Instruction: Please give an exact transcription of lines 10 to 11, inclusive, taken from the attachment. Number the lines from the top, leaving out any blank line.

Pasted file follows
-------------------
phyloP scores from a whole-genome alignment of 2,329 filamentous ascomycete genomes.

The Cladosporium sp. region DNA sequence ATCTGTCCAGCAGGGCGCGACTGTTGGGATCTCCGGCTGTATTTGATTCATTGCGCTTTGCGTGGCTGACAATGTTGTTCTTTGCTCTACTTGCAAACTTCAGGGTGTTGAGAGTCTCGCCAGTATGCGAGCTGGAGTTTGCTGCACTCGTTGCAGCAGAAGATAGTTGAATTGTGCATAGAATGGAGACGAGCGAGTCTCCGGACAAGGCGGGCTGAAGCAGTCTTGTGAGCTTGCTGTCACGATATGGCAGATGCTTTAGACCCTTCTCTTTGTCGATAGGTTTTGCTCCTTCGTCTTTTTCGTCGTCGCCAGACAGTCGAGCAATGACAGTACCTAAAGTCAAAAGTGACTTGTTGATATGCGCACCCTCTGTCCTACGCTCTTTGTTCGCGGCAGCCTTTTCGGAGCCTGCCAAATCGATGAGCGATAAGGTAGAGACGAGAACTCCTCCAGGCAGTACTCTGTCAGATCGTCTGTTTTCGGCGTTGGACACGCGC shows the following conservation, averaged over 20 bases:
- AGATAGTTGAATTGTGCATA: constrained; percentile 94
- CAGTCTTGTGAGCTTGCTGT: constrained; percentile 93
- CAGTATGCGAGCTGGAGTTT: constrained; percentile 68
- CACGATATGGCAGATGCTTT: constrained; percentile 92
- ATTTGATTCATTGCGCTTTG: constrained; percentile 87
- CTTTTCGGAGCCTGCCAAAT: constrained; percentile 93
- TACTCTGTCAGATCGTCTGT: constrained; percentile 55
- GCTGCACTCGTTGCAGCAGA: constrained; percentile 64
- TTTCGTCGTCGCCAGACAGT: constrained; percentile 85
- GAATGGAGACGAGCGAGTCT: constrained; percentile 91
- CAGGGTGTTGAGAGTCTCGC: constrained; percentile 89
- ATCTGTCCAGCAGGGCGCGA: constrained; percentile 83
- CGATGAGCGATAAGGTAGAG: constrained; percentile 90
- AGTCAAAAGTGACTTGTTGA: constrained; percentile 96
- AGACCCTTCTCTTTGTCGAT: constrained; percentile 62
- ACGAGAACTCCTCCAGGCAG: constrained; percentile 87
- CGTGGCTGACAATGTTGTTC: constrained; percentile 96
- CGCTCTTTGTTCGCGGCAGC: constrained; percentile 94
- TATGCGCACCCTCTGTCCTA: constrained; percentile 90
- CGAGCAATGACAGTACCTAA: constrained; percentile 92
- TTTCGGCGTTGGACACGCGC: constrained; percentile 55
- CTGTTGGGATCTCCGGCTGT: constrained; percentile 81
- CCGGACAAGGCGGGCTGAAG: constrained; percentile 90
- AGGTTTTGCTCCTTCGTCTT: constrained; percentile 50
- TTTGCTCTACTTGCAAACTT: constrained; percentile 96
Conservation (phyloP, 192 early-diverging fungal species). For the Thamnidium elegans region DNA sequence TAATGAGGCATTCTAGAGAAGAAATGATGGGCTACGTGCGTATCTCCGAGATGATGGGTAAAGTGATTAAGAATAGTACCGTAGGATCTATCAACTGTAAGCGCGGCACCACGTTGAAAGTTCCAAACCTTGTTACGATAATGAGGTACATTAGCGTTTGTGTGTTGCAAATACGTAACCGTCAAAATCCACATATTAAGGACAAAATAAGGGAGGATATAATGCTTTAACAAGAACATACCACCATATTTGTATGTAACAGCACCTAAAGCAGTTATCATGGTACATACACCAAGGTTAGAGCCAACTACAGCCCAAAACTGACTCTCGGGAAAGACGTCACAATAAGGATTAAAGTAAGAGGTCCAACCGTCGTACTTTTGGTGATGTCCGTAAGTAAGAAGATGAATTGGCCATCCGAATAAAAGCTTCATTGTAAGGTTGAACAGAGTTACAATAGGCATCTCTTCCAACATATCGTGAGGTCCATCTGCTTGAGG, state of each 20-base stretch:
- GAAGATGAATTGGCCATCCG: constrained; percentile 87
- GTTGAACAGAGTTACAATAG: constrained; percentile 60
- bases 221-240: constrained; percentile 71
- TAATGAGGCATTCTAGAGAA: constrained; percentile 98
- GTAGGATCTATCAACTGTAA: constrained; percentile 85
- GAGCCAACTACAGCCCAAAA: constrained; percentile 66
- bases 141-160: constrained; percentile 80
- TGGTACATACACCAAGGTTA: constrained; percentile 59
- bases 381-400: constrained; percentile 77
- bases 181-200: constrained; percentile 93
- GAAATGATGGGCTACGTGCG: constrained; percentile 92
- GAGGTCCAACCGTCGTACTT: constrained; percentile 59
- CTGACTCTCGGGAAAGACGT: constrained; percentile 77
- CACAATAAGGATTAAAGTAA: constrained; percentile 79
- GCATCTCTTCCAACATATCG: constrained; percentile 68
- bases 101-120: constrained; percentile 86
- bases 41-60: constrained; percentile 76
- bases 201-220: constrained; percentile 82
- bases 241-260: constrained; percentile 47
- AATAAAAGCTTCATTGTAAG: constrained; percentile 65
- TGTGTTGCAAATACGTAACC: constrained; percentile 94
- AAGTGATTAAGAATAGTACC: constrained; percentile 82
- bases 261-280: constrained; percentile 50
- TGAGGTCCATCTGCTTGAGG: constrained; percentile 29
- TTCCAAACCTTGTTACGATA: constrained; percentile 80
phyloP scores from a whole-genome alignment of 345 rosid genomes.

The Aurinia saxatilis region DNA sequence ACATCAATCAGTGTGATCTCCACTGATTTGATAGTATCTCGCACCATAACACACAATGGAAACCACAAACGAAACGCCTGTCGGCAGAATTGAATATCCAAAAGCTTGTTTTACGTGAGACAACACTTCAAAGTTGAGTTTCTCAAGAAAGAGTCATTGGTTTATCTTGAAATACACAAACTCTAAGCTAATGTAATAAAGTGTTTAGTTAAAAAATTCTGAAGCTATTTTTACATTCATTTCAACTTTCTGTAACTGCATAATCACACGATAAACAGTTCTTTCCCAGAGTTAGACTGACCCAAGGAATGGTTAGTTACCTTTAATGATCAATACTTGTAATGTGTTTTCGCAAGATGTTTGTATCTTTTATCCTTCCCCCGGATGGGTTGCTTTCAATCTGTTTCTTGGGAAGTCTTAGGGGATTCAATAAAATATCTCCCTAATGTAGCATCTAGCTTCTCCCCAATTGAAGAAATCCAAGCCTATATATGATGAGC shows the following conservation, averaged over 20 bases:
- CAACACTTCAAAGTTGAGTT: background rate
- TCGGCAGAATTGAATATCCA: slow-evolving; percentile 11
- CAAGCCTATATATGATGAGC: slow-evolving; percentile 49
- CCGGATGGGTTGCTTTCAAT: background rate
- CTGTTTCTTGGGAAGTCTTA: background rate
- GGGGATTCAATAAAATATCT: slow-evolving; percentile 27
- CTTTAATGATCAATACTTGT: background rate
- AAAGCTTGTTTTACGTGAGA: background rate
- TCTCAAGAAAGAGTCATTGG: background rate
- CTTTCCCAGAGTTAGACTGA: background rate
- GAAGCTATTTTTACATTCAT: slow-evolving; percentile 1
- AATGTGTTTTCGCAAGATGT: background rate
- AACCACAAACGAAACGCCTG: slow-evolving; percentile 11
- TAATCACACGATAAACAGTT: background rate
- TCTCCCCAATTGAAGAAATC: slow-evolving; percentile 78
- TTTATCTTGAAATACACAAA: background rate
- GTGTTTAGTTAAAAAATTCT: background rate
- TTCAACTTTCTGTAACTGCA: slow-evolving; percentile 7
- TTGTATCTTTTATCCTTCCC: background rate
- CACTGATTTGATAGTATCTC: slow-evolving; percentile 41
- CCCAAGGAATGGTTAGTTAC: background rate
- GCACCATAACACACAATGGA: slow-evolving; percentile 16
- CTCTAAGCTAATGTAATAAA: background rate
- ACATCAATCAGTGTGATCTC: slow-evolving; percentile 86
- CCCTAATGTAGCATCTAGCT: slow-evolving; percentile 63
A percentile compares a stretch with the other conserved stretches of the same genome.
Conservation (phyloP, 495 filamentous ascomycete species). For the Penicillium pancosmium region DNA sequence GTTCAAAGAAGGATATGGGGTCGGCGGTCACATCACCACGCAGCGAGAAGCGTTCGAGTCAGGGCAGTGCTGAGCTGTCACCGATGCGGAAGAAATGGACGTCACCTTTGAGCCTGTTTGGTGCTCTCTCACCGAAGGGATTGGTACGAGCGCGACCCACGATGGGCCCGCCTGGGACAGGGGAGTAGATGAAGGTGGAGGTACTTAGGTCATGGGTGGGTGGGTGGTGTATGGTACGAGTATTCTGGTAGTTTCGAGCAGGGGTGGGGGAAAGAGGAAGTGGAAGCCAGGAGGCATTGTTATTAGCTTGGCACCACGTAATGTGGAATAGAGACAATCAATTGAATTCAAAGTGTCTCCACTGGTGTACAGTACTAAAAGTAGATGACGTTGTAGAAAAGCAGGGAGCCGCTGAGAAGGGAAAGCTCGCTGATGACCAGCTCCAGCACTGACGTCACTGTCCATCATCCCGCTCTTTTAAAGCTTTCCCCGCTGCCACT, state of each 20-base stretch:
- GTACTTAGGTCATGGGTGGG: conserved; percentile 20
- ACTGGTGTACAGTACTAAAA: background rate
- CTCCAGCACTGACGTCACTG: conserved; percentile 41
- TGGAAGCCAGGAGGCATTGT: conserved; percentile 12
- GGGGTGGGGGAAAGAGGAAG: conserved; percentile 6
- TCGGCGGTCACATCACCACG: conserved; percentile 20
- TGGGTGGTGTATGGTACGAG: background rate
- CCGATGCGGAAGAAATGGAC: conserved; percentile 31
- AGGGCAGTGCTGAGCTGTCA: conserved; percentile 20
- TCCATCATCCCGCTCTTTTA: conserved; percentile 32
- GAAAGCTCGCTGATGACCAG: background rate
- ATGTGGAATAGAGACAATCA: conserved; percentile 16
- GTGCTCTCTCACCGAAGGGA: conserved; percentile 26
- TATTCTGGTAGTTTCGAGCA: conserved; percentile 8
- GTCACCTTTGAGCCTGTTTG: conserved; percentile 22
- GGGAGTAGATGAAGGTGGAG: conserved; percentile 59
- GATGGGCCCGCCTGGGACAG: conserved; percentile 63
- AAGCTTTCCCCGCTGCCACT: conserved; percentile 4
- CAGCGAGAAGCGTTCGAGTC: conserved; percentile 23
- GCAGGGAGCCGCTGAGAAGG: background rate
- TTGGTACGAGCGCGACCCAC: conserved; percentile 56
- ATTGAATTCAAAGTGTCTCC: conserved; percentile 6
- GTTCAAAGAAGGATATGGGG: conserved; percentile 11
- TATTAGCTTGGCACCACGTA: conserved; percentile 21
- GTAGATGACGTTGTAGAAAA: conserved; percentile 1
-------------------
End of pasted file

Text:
- GCTGCACTCGTTGCAGCAGA: constrained; percentile 64
- TTTCGTCGTCGCCAGACAGT: constrained; percentile 85